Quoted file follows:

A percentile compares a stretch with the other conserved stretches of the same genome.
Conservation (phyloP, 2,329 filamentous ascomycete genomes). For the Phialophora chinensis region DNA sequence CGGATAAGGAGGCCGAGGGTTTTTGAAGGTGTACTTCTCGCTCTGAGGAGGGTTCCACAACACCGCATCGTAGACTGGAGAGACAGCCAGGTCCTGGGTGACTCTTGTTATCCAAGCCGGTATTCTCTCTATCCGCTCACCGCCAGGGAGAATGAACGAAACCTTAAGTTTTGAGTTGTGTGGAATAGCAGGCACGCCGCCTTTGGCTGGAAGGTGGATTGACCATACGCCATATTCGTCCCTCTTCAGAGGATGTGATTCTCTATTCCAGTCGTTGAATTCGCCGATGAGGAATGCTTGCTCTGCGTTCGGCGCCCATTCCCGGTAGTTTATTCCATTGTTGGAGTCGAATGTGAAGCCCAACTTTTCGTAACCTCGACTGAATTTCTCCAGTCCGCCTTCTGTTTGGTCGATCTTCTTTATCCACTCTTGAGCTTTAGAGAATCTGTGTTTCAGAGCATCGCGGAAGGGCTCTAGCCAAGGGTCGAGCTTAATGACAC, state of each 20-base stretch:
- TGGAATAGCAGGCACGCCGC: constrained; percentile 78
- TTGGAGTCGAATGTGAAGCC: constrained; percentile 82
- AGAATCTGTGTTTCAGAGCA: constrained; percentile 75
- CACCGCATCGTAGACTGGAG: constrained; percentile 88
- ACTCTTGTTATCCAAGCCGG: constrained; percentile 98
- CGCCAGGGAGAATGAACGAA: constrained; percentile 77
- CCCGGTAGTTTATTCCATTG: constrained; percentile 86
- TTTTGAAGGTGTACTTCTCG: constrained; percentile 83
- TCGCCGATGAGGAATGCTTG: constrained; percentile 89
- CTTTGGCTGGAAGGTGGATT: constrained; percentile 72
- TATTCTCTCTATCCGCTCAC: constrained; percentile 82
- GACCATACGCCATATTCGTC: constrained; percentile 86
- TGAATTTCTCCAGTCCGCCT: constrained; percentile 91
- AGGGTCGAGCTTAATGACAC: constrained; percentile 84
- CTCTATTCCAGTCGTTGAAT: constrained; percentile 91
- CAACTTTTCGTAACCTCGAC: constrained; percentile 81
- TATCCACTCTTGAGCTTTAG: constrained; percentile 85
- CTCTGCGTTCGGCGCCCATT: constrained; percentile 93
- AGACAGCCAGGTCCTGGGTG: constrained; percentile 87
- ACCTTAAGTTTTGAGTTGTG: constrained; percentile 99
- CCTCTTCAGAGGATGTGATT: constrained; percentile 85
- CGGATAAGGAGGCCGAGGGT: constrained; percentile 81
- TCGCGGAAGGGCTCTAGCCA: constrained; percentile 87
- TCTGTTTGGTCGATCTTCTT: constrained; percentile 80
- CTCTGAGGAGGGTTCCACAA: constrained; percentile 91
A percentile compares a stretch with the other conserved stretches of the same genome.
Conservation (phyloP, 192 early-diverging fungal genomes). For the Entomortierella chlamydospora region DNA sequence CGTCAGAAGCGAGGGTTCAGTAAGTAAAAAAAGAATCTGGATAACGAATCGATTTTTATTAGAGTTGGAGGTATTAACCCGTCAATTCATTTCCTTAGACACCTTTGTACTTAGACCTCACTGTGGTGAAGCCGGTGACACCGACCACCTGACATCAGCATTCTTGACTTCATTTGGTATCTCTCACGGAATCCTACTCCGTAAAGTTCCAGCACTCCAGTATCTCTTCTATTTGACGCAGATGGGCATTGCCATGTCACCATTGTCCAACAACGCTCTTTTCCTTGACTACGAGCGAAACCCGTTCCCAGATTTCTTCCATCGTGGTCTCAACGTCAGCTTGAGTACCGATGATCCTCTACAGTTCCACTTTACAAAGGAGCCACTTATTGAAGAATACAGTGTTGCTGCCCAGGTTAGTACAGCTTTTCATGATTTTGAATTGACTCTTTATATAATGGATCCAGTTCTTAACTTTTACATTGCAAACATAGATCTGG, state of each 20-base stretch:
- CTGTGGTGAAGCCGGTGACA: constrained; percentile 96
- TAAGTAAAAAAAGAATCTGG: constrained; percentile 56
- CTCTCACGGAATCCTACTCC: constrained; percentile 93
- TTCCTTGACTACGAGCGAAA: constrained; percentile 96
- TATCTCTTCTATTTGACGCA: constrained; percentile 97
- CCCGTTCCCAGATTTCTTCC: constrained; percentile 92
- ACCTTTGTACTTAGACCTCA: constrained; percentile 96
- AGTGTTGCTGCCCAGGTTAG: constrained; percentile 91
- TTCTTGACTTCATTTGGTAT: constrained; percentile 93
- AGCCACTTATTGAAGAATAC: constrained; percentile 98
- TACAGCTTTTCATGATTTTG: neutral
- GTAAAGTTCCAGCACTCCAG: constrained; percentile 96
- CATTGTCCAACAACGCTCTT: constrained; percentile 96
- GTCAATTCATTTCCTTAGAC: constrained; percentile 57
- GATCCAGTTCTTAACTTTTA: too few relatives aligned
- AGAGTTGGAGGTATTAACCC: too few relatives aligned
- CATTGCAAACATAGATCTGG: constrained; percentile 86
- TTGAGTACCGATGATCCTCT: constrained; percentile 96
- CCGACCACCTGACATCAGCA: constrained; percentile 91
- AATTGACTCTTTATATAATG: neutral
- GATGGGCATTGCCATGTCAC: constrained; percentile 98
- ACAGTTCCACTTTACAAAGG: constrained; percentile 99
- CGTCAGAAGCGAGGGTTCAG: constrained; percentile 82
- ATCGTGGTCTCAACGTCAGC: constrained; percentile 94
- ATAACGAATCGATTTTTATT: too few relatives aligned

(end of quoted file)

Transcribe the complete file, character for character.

A percentile compares a stretch with the other conserved stretches of the same genome.
Conservation (phyloP, 2,329 filamentous ascomycete genomes). For the Phialophora chinensis region DNA sequence CGGATAAGGAGGCCGAGGGTTTTTGAAGGTGTACTTCTCGCTCTGAGGAGGGTTCCACAACACCGCATCGTAGACTGGAGAGACAGCCAGGTCCTGGGTGACTCTTGTTATCCAAGCCGGTATTCTCTCTATCCGCTCACCGCCAGGGAGAATGAACGAAACCTTAAGTTTTGAGTTGTGTGGAATAGCAGGCACGCCGCCTTTGGCTGGAAGGTGGATTGACCATACGCCATATTCGTCCCTCTTCAGAGGATGTGATTCTCTATTCCAGTCGTTGAATTCGCCGATGAGGAATGCTTGCTCTGCGTTCGGCGCCCATTCCCGGTAGTTTATTCCATTGTTGGAGTCGAATGTGAAGCCCAACTTTTCGTAACCTCGACTGAATTTCTCCAGTCCGCCTTCTGTTTGGTCGATCTTCTTTATCCACTCTTGAGCTTTAGAGAATCTGTGTTTCAGAGCATCGCGGAAGGGCTCTAGCCAAGGGTCGAGCTTAATGACAC, state of each 20-base stretch:
- TGGAATAGCAGGCACGCCGC: constrained; percentile 78
- TTGGAGTCGAATGTGAAGCC: constrained; percentile 82
- AGAATCTGTGTTTCAGAGCA: constrained; percentile 75
- CACCGCATCGTAGACTGGAG: constrained; percentile 88
- ACTCTTGTTATCCAAGCCGG: constrained; percentile 98
- CGCCAGGGAGAATGAACGAA: constrained; percentile 77
- CCCGGTAGTTTATTCCATTG: constrained; percentile 86
- TTTTGAAGGTGTACTTCTCG: constrained; percentile 83
- TCGCCGATGAGGAATGCTTG: constrained; percentile 89
- CTTTGGCTGGAAGGTGGATT: constrained; percentile 72
- TATTCTCTCTATCCGCTCAC: constrained; percentile 82
- GACCATACGCCATATTCGTC: constrained; percentile 86
- TGAATTTCTCCAGTCCGCCT: constrained; percentile 91
- AGGGTCGAGCTTAATGACAC: constrained; percentile 84
- CTCTATTCCAGTCGTTGAAT: constrained; percentile 91
- CAACTTTTCGTAACCTCGAC: constrained; percentile 81
- TATCCACTCTTGAGCTTTAG: constrained; percentile 85
- CTCTGCGTTCGGCGCCCATT: constrained; percentile 93
- AGACAGCCAGGTCCTGGGTG: constrained; percentile 87
- ACCTTAAGTTTTGAGTTGTG: constrained; percentile 99
- CCTCTTCAGAGGATGTGATT: constrained; percentile 85
- CGGATAAGGAGGCCGAGGGT: constrained; percentile 81
- TCGCGGAAGGGCTCTAGCCA: constrained; percentile 87
- TCTGTTTGGTCGATCTTCTT: constrained; percentile 80
- CTCTGAGGAGGGTTCCACAA: constrained; percentile 91
A percentile compares a stretch with the other conserved stretches of the same genome.
Conservation (phyloP, 192 early-diverging fungal genomes). For the Entomortierella chlamydospora region DNA sequence CGTCAGAAGCGAGGGTTCAGTAAGTAAAAAAAGAATCTGGATAACGAATCGATTTTTATTAGAGTTGGAGGTATTAACCCGTCAATTCATTTCCTTAGACACCTTTGTACTTAGACCTCACTGTGGTGAAGCCGGTGACACCGACCACCTGACATCAGCATTCTTGACTTCATTTGGTATCTCTCACGGAATCCTACTCCGTAAAGTTCCAGCACTCCAGTATCTCTTCTATTTGACGCAGATGGGCATTGCCATGTCACCATTGTCCAACAACGCTCTTTTCCTTGACTACGAGCGAAACCCGTTCCCAGATTTCTTCCATCGTGGTCTCAACGTCAGCTTGAGTACCGATGATCCTCTACAGTTCCACTTTACAAAGGAGCCACTTATTGAAGAATACAGTGTTGCTGCCCAGGTTAGTACAGCTTTTCATGATTTTGAATTGACTCTTTATATAATGGATCCAGTTCTTAACTTTTACATTGCAAACATAGATCTGG, state of each 20-base stretch:
- CTGTGGTGAAGCCGGTGACA: constrained; percentile 96
- TAAGTAAAAAAAGAATCTGG: constrained; percentile 56
- CTCTCACGGAATCCTACTCC: constrained; percentile 93
- TTCCTTGACTACGAGCGAAA: constrained; percentile 96
- TATCTCTTCTATTTGACGCA: constrained; percentile 97
- CCCGTTCCCAGATTTCTTCC: constrained; percentile 92
- ACCTTTGTACTTAGACCTCA: constrained; percentile 96
- AGTGTTGCTGCCCAGGTTAG: constrained; percentile 91
- TTCTTGACTTCATTTGGTAT: constrained; percentile 93
- AGCCACTTATTGAAGAATAC: constrained; percentile 98
- TACAGCTTTTCATGATTTTG: neutral
- GTAAAGTTCCAGCACTCCAG: constrained; percentile 96
- CATTGTCCAACAACGCTCTT: constrained; percentile 96
- GTCAATTCATTTCCTTAGAC: constrained; percentile 57
- GATCCAGTTCTTAACTTTTA: too few relatives aligned
- AGAGTTGGAGGTATTAACCC: too few relatives aligned
- CATTGCAAACATAGATCTGG: constrained; percentile 86
- TTGAGTACCGATGATCCTCT: constrained; percentile 96
- CCGACCACCTGACATCAGCA: constrained; percentile 91
- AATTGACTCTTTATATAATG: neutral
- GATGGGCATTGCCATGTCAC: constrained; percentile 98
- ACAGTTCCACTTTACAAAGG: constrained; percentile 99
- CGTCAGAAGCGAGGGTTCAG: constrained; percentile 82
- ATCGTGGTCTCAACGTCAGC: constrained; percentile 94
- ATAACGAATCGATTTTTATT: too few relatives aligned